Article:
and the Rhode Bland case stands in the!
way. This question is there held to be a
political one, to be decided by the political :
department of the Government. Eventu
ally he will insist that this decision has been
made and maJe in bis favor. To meet
this emergency lie k now and has been for i
some timer preparing his facts. The eman- i
cipatkm amendment was agreed to bv
twenty-three Stales out of the twentv-fivej
liieu IU the Union—many more than theii
- number required for its adoption; but in bis
s : proclamation hecbosetoomit from his count
. a portion of theee States and seven cou
i federate communities to make the number
;; required by bis construction. There is a
? precedent for his judge. So he submited
-1 without authority to these same comrauni
-1 ties the amendment now under considera
tion to be acted on by them in the capac
ity of States. There is another precedent.
The Interior is prompted to issue, agrieul
tnral land scrip which can only be given to
States to the Union, and the Treasury and
Post Office Departments are ordered out of
their line of duties to make some small rec
ognition of these communities as States.
These will make so many more precedents
for his judge. "
i lie Secretary first declares they are
States, treats them as States, procures other
Executive Departments to do likewise, and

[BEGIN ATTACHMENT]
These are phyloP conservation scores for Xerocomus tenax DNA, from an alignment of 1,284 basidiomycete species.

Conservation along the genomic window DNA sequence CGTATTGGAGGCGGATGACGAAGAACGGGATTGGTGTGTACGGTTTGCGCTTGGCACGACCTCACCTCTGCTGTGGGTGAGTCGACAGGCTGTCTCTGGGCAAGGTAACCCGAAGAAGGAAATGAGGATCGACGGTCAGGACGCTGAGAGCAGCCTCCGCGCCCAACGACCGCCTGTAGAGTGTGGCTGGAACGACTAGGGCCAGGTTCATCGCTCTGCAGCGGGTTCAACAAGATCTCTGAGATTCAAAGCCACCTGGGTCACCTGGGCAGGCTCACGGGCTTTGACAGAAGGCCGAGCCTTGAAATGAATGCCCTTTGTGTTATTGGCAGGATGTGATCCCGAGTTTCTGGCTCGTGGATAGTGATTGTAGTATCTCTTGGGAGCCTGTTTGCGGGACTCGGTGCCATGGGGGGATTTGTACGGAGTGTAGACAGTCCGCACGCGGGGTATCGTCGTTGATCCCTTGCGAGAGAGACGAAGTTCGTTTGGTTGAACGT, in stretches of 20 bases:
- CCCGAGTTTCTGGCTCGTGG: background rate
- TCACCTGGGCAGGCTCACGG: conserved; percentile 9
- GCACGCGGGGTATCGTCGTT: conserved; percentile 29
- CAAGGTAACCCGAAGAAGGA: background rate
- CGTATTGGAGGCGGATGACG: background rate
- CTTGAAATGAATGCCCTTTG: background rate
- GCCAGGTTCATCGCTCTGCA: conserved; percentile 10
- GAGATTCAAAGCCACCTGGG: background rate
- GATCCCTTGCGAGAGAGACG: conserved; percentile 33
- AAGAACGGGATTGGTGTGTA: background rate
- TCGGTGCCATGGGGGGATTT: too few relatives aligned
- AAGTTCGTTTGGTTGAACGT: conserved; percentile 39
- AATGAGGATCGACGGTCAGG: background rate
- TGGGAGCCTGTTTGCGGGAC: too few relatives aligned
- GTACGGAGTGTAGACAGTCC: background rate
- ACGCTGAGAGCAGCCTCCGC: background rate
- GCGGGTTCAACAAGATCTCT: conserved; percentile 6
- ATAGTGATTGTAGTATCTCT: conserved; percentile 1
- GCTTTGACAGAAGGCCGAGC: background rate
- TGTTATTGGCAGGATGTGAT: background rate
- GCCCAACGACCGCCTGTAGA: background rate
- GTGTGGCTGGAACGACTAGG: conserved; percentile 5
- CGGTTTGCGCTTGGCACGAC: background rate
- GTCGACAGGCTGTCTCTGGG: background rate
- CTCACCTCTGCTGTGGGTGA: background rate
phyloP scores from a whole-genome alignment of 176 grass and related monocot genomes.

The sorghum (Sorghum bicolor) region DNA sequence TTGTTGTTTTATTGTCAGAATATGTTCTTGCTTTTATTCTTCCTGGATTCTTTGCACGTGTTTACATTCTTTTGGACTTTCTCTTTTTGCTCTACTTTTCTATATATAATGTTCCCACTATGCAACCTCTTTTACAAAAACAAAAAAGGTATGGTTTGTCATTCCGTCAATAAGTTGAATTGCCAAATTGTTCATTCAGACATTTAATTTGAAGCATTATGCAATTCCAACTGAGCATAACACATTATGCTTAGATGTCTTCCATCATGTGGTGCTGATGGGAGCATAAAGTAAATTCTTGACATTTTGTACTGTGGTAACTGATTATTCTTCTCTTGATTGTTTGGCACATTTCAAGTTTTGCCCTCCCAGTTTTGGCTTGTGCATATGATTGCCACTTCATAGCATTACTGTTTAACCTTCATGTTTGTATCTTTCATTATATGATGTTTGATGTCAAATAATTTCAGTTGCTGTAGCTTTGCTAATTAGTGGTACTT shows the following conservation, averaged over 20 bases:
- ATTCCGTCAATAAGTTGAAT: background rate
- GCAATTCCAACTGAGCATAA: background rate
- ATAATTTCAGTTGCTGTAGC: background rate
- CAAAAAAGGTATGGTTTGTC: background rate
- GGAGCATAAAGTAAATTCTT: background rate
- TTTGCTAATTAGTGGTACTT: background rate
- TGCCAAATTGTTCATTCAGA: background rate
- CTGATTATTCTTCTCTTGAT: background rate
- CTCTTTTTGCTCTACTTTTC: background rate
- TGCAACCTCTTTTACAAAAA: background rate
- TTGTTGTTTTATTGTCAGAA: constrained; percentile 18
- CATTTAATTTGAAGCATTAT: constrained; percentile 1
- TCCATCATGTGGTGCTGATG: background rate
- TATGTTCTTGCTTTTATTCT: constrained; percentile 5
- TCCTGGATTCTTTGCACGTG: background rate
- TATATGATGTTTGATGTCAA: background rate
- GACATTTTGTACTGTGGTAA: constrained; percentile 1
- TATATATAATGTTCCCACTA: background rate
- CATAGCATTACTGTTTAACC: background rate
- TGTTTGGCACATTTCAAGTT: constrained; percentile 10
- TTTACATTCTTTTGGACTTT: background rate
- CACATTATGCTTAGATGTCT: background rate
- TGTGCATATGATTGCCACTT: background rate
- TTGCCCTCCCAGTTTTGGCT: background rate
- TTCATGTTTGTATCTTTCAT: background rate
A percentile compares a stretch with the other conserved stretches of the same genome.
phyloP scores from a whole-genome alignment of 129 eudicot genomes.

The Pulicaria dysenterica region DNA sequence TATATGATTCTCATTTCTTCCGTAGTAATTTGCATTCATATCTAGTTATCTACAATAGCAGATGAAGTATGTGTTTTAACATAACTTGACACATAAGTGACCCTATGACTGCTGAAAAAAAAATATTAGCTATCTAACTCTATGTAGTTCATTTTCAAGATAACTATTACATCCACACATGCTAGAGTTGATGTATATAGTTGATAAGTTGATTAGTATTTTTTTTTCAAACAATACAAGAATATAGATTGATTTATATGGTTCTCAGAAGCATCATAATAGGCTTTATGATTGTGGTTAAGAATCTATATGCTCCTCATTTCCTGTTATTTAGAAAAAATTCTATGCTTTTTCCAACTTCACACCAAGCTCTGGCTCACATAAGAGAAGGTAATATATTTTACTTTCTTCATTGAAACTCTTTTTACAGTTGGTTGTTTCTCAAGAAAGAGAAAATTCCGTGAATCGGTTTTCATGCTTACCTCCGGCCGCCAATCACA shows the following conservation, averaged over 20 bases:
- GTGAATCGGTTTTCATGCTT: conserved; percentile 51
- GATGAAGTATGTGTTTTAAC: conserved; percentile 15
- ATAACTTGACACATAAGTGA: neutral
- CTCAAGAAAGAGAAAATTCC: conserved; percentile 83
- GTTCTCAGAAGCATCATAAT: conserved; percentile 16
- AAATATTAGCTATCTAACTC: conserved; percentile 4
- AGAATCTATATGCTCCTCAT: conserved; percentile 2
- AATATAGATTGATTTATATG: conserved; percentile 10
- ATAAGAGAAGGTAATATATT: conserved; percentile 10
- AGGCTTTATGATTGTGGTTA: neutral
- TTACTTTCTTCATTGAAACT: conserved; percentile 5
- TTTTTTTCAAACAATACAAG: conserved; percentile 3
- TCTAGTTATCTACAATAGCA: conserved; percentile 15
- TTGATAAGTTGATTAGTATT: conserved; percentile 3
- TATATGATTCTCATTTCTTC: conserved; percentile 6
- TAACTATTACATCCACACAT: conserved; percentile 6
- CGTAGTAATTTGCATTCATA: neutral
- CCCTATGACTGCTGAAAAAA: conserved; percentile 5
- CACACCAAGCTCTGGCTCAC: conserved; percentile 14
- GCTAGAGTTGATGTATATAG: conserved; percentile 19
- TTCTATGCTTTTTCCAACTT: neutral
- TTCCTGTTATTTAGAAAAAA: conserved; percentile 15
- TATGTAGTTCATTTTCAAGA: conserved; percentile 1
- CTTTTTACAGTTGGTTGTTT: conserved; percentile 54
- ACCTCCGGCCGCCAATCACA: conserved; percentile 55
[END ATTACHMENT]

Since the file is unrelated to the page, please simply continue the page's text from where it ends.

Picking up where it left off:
then cites his acts and declarations to ena
ble a willing judge to decide that they are
States, and thus launch into the heart of
the Republic a confederate shell with fuse
still burning by a single tw itch of his
Mr. COOPER. Mr. Speaker,! simplf wish
to ask the honorable gentleman from Penn
sylvania, whether this House did not adopt
a resolntion making it the duty of Mr. Mc-
PHERSOX, its Cierk, to forward the very
constitutional amendment about which he
|is arguing to the different States lately in
rebellion before he knew the Secretary of
i State bad forwarded it?
Mr. SCOFIE LD. I do not recollect any
such action of the House. But if sent to
them by us it was only to allow them an
opportunity to prove their loyalty bv giv
ing it their assent. In the preamble to the
hill readmitting Tennessee their assent to